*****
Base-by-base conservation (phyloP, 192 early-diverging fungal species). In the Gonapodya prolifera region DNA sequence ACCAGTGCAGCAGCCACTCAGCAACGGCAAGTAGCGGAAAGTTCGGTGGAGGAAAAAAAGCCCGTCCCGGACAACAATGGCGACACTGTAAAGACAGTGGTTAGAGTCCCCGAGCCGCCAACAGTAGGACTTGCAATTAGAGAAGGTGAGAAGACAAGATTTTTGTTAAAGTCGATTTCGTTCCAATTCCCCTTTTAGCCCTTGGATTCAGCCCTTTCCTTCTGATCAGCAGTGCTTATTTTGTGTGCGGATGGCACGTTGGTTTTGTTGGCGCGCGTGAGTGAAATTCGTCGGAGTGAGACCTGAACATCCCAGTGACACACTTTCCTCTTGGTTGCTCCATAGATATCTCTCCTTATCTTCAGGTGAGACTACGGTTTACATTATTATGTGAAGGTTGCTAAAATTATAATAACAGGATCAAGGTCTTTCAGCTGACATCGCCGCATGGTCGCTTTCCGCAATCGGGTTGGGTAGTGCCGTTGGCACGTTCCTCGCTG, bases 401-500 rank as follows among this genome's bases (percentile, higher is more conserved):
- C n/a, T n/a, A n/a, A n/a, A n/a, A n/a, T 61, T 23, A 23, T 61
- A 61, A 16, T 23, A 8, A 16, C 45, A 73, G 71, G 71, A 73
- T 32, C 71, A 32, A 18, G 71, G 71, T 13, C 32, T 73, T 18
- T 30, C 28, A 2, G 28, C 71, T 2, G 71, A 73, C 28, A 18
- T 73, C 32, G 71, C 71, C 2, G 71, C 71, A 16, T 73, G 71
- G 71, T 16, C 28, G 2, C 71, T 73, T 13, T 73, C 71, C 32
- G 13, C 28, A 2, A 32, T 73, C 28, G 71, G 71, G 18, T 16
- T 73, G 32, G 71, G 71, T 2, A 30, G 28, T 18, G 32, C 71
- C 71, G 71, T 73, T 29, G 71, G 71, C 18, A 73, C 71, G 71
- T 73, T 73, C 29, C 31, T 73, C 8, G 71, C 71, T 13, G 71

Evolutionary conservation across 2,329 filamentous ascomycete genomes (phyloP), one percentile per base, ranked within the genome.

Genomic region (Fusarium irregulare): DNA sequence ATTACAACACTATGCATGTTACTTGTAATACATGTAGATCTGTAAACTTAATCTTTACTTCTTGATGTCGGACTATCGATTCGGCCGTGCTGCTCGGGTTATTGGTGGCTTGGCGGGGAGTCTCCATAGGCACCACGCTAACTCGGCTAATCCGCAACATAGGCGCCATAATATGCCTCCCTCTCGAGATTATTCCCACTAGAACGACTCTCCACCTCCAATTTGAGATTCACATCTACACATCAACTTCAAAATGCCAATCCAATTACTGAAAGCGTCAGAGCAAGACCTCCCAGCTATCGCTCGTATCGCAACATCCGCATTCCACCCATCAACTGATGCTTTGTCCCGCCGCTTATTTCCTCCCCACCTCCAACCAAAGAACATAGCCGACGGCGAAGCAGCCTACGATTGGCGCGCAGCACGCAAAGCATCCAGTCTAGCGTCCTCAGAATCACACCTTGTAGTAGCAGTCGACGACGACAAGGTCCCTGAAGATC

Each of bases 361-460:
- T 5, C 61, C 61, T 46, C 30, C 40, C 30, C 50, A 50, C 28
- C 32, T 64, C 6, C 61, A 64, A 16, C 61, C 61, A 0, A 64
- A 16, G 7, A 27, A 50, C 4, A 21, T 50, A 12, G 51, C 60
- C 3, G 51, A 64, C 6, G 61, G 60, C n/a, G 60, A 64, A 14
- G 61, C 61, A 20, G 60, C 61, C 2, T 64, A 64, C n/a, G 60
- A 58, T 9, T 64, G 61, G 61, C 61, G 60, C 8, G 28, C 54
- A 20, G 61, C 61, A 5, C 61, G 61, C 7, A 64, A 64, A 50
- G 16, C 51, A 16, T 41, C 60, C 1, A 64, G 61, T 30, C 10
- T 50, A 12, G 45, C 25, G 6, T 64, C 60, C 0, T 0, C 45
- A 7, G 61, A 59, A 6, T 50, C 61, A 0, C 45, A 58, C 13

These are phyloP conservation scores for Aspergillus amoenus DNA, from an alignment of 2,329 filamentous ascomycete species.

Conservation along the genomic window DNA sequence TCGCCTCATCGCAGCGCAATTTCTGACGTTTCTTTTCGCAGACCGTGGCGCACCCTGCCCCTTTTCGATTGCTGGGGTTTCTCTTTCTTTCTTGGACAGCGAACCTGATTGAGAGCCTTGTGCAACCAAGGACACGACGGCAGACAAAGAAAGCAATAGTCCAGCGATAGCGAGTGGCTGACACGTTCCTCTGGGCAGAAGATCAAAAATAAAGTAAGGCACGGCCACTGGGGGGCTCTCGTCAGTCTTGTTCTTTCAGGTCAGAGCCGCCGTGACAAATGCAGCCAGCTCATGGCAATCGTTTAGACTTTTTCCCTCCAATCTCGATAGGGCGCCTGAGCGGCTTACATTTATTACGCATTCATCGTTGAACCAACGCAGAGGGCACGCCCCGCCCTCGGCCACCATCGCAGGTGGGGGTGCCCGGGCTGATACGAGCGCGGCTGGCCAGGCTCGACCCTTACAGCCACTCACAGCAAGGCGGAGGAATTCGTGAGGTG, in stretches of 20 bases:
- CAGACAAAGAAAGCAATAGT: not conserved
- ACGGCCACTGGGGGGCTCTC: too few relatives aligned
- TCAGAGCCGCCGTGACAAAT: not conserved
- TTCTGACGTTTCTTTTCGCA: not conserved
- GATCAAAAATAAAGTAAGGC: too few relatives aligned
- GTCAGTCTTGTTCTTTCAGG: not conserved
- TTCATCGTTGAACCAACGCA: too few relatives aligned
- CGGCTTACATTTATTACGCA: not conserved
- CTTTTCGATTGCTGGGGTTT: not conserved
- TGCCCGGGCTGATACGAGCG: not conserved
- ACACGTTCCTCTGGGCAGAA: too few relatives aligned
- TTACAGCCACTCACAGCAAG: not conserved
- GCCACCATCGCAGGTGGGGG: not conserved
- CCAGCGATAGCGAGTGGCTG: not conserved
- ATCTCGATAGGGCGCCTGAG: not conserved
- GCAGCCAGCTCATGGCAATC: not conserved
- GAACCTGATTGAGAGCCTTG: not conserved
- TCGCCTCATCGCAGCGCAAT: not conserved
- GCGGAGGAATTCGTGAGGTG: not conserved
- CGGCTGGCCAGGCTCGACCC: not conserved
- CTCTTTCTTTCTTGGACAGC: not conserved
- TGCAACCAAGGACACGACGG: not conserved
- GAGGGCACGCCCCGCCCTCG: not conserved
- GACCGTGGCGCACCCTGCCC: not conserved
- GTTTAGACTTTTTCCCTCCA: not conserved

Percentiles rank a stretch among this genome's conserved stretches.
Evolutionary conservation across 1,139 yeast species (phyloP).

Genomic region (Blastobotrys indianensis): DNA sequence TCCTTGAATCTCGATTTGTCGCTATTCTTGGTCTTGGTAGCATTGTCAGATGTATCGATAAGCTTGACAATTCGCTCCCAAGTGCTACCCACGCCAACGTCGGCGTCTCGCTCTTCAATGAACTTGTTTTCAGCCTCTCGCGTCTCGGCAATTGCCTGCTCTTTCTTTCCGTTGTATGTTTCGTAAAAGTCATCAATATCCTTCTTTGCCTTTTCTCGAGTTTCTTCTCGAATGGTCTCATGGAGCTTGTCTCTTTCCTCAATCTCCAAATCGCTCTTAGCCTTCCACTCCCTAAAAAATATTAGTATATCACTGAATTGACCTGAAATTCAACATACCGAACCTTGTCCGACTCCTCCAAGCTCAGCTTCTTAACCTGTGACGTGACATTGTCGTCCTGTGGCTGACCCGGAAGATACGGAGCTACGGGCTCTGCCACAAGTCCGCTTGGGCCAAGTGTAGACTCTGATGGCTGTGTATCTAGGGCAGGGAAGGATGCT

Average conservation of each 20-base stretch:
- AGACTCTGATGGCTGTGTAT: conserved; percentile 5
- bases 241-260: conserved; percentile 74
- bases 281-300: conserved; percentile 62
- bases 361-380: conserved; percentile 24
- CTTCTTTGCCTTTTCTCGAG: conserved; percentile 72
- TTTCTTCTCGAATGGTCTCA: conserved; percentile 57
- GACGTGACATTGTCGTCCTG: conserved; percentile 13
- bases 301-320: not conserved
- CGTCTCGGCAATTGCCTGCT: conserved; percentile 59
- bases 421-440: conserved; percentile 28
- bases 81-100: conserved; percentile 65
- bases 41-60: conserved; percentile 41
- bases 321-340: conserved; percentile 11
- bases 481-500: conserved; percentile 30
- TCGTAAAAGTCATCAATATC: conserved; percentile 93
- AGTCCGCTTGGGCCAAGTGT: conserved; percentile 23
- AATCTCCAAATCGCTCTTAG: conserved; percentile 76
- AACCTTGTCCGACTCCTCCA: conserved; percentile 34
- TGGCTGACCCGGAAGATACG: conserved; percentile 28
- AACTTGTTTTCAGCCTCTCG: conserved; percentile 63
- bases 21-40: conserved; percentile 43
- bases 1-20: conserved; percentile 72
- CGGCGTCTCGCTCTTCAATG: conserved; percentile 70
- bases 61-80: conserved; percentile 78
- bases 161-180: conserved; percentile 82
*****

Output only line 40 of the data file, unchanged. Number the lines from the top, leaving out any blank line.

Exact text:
- CCAGCGATAGCGAGTGGCTG: not conserved